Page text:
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thousand of the sealed, the first fruits to Christ, having led the way, the Gentiles of later conversion follow, and are incorporated with them, (see Gal. iii. 28; Col. iii. 11.) and presented before the throne in white robes, pure from sin, bearing palms, the signals of joy (Lev. xxiii. 40.); and they ascribe their salvation to God and the Redeemer. And here we may observe, that 'H Zwrnpia should be translated "THE salvation." The Greek article requires it; and thus it expresses that peculiar deliverance and state of safety, which this palm-bearing multitude of gentile converts, together with the chosen Israelites, now experienced from "THE great tribulation;" and for which the merciful kindness of God and the Redeemer are celebrated so triumphantly.

Ver. 11. And all the angels stood round about the throne, and about the elders, and the four beasts, and fell before the throne on their faces, and worshipped God.] The palm-bearing multitude are described in the ninth verse, as standing "before the throne, and before the Lamb;" that is, in the front of the throne, in the place of presentation: but the angels are "round about the throne;" they surround the whole, being exterior to the elders, as well as to the living creatures, and exterior also to the Christian multitude now presented, whose song of praise they conclude with the emphatical Amen; adding thereto, in a choral strain, their ascription of all honour, greatness, and power to God, for ever and ever! The station of the angels seems to be the same, and their song of similar import as in chapter five, when the seals are about to be opened. In both these situations, the occasion of their praise and thanksgiving is the blissful dispensation of human redemption, in which we are divinely informed that the angels in heaven take a joyful interest. (Luke xv. 10.)

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Ver. 13. What are these which are arrayed in white robes? and whence came they?] This is a question which pious curiosity will not fail to ask, and in this passage it is asked, only that it may receive its proper answer, and by an heavenly interpreter: "These are they which came out of great tribulation." After which answer we may find it necessary to ask again, what great tribulation? but this question may be judged needless, perhaps, if we refer to the original Greek of the answer given by the elder, which is thus expressed, Ουτοι εισιν οἱ ερχόμενοι εκ της θλίψεως της μεγαAns, "These are they who are come out of the great λης, tribulation." In our received translation, the article (rns the) is entirely omitted. But thus restored, as certainly it ought to be, will recall to our minds. that "great tribulation" from which the "servants of God" had been now saved, by being placed under the divine seal and protection. (Ver. 3 and 4.)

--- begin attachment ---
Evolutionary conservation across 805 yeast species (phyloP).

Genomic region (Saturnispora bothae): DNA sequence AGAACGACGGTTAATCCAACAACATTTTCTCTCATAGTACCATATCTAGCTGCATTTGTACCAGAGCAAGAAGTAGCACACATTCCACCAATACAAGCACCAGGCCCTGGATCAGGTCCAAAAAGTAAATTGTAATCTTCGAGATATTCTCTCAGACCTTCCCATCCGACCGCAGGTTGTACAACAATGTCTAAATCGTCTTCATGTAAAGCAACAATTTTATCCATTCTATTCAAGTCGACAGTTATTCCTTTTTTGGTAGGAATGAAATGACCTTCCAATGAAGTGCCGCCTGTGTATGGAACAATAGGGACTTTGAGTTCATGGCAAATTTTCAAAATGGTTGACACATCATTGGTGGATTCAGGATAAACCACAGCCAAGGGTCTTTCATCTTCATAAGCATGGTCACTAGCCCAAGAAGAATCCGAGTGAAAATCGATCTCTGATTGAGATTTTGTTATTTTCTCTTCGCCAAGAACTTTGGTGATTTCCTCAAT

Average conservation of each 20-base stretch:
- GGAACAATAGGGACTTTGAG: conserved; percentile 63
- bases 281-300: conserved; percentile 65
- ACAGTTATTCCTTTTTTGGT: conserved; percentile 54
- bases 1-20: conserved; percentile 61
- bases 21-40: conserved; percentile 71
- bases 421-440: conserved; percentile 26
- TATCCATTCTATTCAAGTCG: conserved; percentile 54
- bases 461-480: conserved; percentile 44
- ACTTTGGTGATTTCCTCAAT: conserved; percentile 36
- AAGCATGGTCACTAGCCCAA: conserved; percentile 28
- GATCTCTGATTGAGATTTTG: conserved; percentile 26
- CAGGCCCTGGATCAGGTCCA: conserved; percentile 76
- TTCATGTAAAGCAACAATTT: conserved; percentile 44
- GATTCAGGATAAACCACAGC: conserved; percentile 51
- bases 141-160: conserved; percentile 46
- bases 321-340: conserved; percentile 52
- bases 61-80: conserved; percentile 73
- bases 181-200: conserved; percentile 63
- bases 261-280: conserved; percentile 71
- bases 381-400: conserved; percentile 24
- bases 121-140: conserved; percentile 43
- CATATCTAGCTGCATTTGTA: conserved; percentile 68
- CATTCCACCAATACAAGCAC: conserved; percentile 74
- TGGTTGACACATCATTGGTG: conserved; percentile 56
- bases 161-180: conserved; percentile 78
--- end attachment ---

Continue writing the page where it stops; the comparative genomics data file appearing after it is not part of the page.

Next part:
This may probably be found to be the same ifis μɛyaλn of which our Saviour speaks in his memorable prophecy concerning the fate of Jerusalem, but which is supposed by judicious interpreters to extend also to the times preceding the end of this world, (Matt. xxiv. 21, 29; Mark xiii. 19, 24.) from which great tribulation he promises deliverance to his elect, that is, his sealed servants, and their being gathered to him, as is represented in this apocalyptic vision. They come out of it, and leave the enemies of Christ to their terrible fate.

And if we should be inclined to doubt, whether this palm-bearing multitude are of the sealed, let us attend to the remaining part of the elder's answer. "These are they which are come out of the great tribulation, and have washed their robes, and made them white in the blood of the Lamb:" that is, they have put on the righteousness of God by faith," (Rom. iii. 22; iv. 11; ix. 30.) have so be


lieved and lived, as to be justified and saved by Christ's offering and death. Such certainly are the true" servants of God;" and under this name they are here appointed to be sealed, and as such to stand in the presence of their God and Redeemer.

Thus we may conclude, that the whole body taken together, first of the sealed Israelites, and then of the innumerable elect gentile converts, represent the chosen and redeemed in the Christian Church, of all ages and nations.

Ver. 15, 16, 17.] Therefore are they before the throne of God, and serve him day and night in his temple, &c.] These elect servants of God are to be perpetually blest with the divine presence, and eternally freed from the sufferings which disquiet mortal life, partaking those pure and exquisite joys which the Redeemer (whose shepherd's rod and kingly sceptre are the same--see note, ch. ii. 27.) alone can bestow. The metaphor conveys this plain meaning; nor can it be supposed to allude to any other happy state than that which is heavenly.